Jonathan Chait on Obama, Christie, the GOP and More

Tuesday, January 21, 2014

Jonathan Chait, daily columnist at New York Magazine, rounds up the current national political news, including Chris Christie's growing problems and the current state of Obamacare.



Jonathan Chait

Comments [23]

Jill Dube from Brooklyn, NY

I am an attorney working for my self, and for the past 5 years have gotten my health insurance thru the State Bar Association. I paid $13,428 a year in premiums for a PPO policy plus a $10,000 family deductible. When my policy expires on April 1, I will not longer be able to get the same insurance thru the State Bar Association. For an additional $10,000 in premiums I can get an HMO policy that my doctor nor his hospital ( NYU Langone) is out of network. While it would be nice to save money, first and foremost I want reasonable coverage and to continue with the doctors i have been seeing for the past 25 years who take care of me and my rare degenerative lung disease Where does Mr Chiat get his insurance?

Jan. 21 2014 02:51 PM
Adam Kipiniak from Weehawken

Brian - Please correct your guests. Jonathan Chait says that the "bridge closure" was "just to harm people" and had "no benefit". Please inform him that the bridge was not closed. That no lanes were even closed, 2 toll booths were just shifted from local Fort Lee traffic to highway traffic. There was benefit to the people going to the bridge from the highways. It may have been bad policy, it may have had been partially or mostly political motivated, but reasonable (and uninformed people) could think that 3 toll booths are too many for Fort Lee and that the resources should be allocated differently. I disagree with the decision, but there are other reasons to do what was done other than to "harm people".

Jan. 21 2014 01:06 PM
RJ from prospect hts

I have sympathy for people like Dr. Hailey (sp?) who under the Exchange would have been charged more. What we should note is that under the overall Exchange system, she *is* able to go directly to the insurance company to get what she wants while the Exchange system still makes insurance available to so many others who couldn't afford it before..

I am also a sole proprietor, and I have a 45-year preexisting condition. New York State is an outlier in that it already required many of the essential health benefits (or similar ones) that Obamacare now requires nationally. In NYS, prior to Obamacare, it was very difficult to kick people with preexisting conditions off of insurance. For those needing Medicaid, which is determined by how poor one is, NYS's criteria included people at 400% of the federal poverty level, which is how Medicaid is determined. At the intense pushing of advocates such as Citizen Action and Metro Health Care for All, NYS had Child Health Plus and Family Health Plus plans that covered low-income people who could not qualify for Medicaid and still could not afford private insurance.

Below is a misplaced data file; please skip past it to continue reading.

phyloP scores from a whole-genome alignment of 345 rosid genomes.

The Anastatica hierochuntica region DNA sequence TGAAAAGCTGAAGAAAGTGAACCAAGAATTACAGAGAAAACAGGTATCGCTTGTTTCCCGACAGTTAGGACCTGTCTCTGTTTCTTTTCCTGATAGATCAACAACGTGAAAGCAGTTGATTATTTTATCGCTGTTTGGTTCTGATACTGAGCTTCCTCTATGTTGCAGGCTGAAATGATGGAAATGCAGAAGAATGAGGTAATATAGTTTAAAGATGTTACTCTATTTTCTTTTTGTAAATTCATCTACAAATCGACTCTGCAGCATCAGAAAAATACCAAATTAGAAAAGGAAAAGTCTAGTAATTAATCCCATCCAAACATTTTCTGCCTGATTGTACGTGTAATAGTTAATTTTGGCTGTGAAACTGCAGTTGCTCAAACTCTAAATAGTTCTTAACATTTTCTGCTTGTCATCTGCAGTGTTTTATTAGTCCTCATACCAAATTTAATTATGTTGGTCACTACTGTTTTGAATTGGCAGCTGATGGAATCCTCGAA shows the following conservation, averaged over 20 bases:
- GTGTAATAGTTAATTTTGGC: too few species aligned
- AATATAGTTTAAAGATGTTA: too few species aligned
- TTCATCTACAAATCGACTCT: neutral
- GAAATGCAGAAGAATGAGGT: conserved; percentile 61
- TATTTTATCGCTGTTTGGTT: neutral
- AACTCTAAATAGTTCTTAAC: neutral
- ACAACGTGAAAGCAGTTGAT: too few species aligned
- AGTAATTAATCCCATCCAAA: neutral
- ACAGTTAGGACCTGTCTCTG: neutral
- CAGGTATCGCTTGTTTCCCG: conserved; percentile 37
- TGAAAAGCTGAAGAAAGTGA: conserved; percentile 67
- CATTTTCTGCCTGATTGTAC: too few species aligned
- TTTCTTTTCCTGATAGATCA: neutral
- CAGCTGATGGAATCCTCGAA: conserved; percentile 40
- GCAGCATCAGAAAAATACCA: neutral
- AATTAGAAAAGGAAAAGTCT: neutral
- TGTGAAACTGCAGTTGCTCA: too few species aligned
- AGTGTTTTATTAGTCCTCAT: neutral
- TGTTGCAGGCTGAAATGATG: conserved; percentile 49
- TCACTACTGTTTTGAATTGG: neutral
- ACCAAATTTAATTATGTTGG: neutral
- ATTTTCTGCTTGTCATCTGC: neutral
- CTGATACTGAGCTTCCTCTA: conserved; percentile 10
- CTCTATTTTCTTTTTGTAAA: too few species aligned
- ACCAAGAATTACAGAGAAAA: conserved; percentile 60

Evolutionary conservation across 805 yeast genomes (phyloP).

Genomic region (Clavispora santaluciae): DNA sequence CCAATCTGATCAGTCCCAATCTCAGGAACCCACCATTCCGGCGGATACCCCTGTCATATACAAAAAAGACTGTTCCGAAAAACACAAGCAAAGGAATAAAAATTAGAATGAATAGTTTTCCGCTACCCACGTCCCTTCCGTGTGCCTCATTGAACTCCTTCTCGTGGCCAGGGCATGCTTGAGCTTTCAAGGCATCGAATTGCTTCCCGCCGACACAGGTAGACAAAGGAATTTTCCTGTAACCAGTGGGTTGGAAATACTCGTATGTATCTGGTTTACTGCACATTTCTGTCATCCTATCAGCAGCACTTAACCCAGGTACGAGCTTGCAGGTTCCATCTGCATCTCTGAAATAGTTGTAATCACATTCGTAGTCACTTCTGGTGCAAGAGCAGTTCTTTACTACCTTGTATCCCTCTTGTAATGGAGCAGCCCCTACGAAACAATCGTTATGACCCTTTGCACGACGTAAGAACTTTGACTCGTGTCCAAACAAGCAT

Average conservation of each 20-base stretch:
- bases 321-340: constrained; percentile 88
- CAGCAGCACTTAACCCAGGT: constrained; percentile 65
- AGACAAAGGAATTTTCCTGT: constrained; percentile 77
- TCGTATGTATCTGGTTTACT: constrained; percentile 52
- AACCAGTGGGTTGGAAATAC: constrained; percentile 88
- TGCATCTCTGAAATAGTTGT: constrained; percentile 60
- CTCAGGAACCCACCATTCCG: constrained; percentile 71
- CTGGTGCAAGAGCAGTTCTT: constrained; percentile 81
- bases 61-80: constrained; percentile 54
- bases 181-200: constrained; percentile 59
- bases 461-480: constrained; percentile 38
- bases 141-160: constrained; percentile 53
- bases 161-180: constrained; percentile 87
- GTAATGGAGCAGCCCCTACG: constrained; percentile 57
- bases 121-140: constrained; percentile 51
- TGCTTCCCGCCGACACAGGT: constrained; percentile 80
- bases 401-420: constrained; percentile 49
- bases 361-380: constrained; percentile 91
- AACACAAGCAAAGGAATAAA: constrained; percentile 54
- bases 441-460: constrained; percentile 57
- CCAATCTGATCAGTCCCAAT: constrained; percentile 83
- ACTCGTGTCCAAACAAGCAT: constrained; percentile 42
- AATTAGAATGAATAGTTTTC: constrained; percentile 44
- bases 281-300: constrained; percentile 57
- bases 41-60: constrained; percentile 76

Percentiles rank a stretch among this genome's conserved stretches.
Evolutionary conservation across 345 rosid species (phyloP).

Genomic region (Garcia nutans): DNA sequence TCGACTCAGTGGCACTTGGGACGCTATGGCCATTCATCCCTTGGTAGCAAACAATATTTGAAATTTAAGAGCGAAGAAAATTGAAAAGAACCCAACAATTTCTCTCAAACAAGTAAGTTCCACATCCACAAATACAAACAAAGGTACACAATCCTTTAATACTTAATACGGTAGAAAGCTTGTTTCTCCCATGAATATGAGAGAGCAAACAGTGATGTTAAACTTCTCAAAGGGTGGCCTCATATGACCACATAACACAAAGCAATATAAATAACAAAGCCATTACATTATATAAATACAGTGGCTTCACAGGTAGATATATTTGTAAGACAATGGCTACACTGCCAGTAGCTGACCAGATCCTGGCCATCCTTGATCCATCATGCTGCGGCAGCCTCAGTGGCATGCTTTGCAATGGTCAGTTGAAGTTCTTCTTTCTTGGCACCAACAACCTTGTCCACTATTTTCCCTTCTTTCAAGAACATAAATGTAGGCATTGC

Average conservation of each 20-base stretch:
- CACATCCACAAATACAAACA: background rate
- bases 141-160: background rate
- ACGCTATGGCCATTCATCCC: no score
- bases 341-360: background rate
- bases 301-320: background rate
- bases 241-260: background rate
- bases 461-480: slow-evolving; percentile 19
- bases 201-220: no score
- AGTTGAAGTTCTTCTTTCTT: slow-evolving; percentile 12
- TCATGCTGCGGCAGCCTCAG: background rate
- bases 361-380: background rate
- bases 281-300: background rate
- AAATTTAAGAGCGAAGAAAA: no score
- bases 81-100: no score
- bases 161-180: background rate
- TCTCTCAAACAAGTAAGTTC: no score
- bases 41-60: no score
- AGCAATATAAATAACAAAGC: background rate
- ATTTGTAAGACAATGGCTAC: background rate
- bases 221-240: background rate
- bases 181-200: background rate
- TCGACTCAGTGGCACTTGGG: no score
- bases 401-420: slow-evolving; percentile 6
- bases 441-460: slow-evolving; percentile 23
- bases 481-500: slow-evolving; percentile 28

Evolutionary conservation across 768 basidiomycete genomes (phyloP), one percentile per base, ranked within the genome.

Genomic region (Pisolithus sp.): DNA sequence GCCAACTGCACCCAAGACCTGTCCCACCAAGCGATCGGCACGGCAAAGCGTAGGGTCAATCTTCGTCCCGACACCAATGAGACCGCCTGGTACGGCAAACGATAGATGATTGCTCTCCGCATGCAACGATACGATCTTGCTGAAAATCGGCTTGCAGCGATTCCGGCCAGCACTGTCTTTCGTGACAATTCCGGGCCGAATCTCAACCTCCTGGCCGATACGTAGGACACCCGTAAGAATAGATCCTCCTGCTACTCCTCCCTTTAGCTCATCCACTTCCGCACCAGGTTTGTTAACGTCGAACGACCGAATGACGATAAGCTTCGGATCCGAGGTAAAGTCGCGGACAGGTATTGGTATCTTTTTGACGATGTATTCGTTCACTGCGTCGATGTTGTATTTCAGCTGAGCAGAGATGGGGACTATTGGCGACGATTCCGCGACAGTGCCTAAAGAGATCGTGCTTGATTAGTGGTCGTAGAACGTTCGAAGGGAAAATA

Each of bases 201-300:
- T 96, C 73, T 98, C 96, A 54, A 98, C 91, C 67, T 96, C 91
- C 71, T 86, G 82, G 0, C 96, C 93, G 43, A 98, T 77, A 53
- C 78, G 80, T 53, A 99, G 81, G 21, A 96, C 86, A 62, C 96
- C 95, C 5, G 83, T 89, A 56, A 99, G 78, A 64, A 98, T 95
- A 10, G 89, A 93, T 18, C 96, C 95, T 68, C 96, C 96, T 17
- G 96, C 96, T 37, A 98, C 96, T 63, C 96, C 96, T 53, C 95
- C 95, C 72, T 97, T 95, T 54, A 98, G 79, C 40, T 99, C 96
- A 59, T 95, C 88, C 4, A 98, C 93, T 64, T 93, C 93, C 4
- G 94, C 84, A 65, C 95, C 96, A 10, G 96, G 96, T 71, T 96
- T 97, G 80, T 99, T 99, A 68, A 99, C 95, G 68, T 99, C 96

A key factor in Dr. Hailey--and my--difficulties with the Exchange is the elimination of out-of-network provider coverage. Previously I could choose a plan that reimbursed me for a percentage of my out-of-network providers. That no longer exists--by the insurance companies diktats, not the state's. Once again, the insurance companies have found a way to ensure their outsized profits: They are charging lower premiums but no longer are paying a percent of the out-of-network fee. Their creativity is remarkable when it comes to finding a way around such attempts to limit their intrusions in our health *care.*

So what Dr. Hailey and I have in common is not the inaccessibility of care--New York as well as Obamacare ensures that. That we are not willing to switch doctors to find *new* ones in the networks are *our* decisions; it does not speak to the quality of the overall paradigm. That many doctors consider the reimbursement rates too low is an issue of decisions made by the *insurance companies* and the doctors, not by the state structure of health insurance. Doctors have long been able to lobby for their priorities; that their power has waned in comparison to that of the insurance companies is a political question, not a a health care one.

My question for Dr. Hailey is: As a doctor as well as a patient, would she accept a version of Medicare-for-all---single payer, which is not determined by income level----plan, with access to all providers, that mitigates the harms of insurance companies? And would she turn her anger at the Exchange paradigm *toward* a productive fight for single-payer?

Jan. 21 2014 12:18 PM

@Sheldon from Brooklyn

Well..the model we got for our ACA was born more of 'what can we pass' than of 'What should we have'. The originating compromise was unnecessary since no GOP votes were cast to pass it. But the hope of the GOP acting responsibly was used to dupe the President into the current kludge.

If we could go back to when the page was blank, I am fairly sure we'd have a public option. The question now is can the public summon the will to get to that space? The non-allied, "just let me get on with my life" voter is pretty tired of the GOP obstruction on this and that obstruction, too, is part of their strategy. Haven't you ever given in on an argument just to get some peace?

I would like to see Americans taxed to pay for 'basic health care services' and the private insurance used to provide coverage 'above' the basics. What 'basic services' means will forever be the source of a debate.

Jan. 21 2014 12:06 PM
Really from NYC

Seriously, we need something like the UK's National health service. Healthcare costs send so many of us into debt and poverty.

Jan. 21 2014 11:22 AM

@obama voter from nyc